Newark teachers are likely to start getting vaccinated in February, superintendent says

Superintendent León also hints at a pilot program to reopen some schools in the coming weeks.

A New Jersey resident receives the coronavirus vaccine on Jan. 15. Newark school district employees will be able to get vaccinated starting next month, Superintendent Roger León said. (New Jersey Governor’s Office/Tim Larsen)

Every Newark schools employee should be able to receive a coronavirus vaccine by April, when schools are slated to reopen, Superintendent Roger León said.

The plan is for teachers and other district staffers who want the vaccine to get the first dose in February and the second in March, León said Tuesday. That would ensure employees have the opportunity to get vaccinated before school buildings are scheduled to reopen on April 12, clearing the way for students to return to classrooms part time after more than a year of remote learning.

“If everyone that wants the vaccine that is an employee is vaccinated, then technically we could have all staff vaccinated by April,” León said at a Saturday board meeting. “That would be the ultimate goal and objective.”

Meanwhile, some schools could resume in-person instruction even before April, the superintendent added. Without providing any details, León said the district is exploring a pilot program that would allow an unspecified number of school buildings to reopen prior to April.

“We’re extremely excited about the potential of this pilot and us actually starting it in the coming weeks,” he told the school board Saturday.

The district’s vaccination timeline will depend on several factors outside its control.

New Jersey has started vaccinating health care workers, nursing home residents, emergency responders, seniors, and people with certain high-risk medical conditions — but not educators. The state’s more than 100,000 public school teachers, along with other essential workers, will be eligible in the next phase of vaccine distribution.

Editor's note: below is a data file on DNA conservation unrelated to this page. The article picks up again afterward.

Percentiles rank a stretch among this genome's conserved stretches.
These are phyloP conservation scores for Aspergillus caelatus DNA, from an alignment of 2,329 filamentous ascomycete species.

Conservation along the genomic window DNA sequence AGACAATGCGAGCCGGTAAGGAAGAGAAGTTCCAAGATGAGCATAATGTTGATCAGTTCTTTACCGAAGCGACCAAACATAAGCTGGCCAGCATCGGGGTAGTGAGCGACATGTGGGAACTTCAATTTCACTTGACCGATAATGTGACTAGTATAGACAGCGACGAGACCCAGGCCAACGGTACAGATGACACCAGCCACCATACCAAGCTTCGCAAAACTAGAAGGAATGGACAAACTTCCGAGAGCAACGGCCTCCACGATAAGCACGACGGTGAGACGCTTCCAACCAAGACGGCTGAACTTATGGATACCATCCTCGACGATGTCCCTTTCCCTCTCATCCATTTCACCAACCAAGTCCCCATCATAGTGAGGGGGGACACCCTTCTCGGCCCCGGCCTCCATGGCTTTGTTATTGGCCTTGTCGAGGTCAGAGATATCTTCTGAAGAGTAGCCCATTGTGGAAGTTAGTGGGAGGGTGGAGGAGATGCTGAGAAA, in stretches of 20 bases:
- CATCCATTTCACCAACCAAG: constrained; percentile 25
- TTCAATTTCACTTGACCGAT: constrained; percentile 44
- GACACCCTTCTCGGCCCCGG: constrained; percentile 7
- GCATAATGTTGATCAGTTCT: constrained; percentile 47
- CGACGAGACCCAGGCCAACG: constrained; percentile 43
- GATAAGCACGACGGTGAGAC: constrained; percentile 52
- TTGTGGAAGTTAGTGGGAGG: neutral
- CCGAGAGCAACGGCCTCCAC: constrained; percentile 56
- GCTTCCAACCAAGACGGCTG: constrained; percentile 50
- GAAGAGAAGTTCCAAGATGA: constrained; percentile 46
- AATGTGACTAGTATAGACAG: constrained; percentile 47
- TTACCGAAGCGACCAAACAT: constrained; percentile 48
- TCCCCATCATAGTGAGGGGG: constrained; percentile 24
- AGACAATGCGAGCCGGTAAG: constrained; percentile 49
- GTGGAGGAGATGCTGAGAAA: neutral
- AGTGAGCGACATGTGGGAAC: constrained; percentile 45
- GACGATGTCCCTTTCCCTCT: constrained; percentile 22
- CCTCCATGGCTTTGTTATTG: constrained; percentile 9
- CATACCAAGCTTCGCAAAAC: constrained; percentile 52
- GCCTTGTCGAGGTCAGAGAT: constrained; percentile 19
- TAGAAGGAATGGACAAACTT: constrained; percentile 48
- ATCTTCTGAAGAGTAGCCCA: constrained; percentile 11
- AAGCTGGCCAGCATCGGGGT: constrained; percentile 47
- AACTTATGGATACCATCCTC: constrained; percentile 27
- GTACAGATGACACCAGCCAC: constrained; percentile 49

During an interview on CNN Wednesday, Gov. Phil Murphy said that “educators are next up to bat,” but did not say when the next distribution stage will start.

Even after teachers and other school workers are eligible, shots might not be immediately available. Nearly 5 million New Jersey residents are currently eligible for vaccines, yet the federal government has distributed just over 1 million doses to the state, according to the Centers for Disease Control and Prevention. Murphy, who has repeatedly called on Washington to send more doses, said Wednesday that the Biden administration would be ramping up the state’s allocation

But New Jersey’s vaccine rollout has also been sluggish. Some residents have reported difficulty signing up for shots and scheduling second doses. So far, the state has administered just over 642,000 doses, trailing behind dozens of other states in the number of shots given per 100,000 residents, according to the CDC’s tally.

Then there is the question of teachers’ willingness to get the vaccine. 

The district has not said whether it has surveyed employees about their plans to get vaccinated, nor has it said whether it will mandate vaccinations. However, the Newark Teachers Union informally surveyed members on social media, said union president John Abeigon. About 80% of the roughly 1,000 people who responded said they planned to get the vaccine when it’s available.

“I’m extremely confident” that most members will choose to get vaccinated, Abeigon said. “I have a highly educated, highly skilled professional membership.”

Still, some Newark residents and district employees have expressed doubts about taking the vaccine right away. At a virtual town hall meeting in December, Superintendent León said he hadn’t made up his mind about getting vaccinated.

“I think that because of the role that I play in our community, it’s extremely important that I make a statement about it,” he said during the forum hosted by the Alliance for Newark Public Schools. “I’m still thinking and right now when I’m ready to make that decision, I will make it.”

Vaccinating staff members does not assure a safe school reopening, health experts caution.

While the vaccines are highly effective at protecting people from COVID-19 illness, it is not yet clear whether they prevent transmission. In addition, the vaccines have not been approved for young children. 

That means schools must continue all the recommended strategies to mitigate virus spread — mask wearing, social distancing, hand washing, and air ventilation — even after staffers start getting vaccinated. The Newark school district has been stockpiling masks, hand sanitizer, and cleaning supplies and publicizing its safety protocols in anticipation of reopening classrooms, even as reopening has been delayed multiple times this school year.

The other factor affecting when schools reopen is the level of virus spread in the community. 

The pandemic has ravaged Newark, which has reported more than 27,000 cases and 816 deaths due to COVID-19. But a recent surge of infections has started to ease, Mayor Ras Baraka said Monday. The city’s test positivity rate on Jan. 15 was just over 13%, he said — a roughly 7 percentage point decrease from the previous week.

“That is a large decrease,” Baraka said. “We want to continue to do what we’re doing.”

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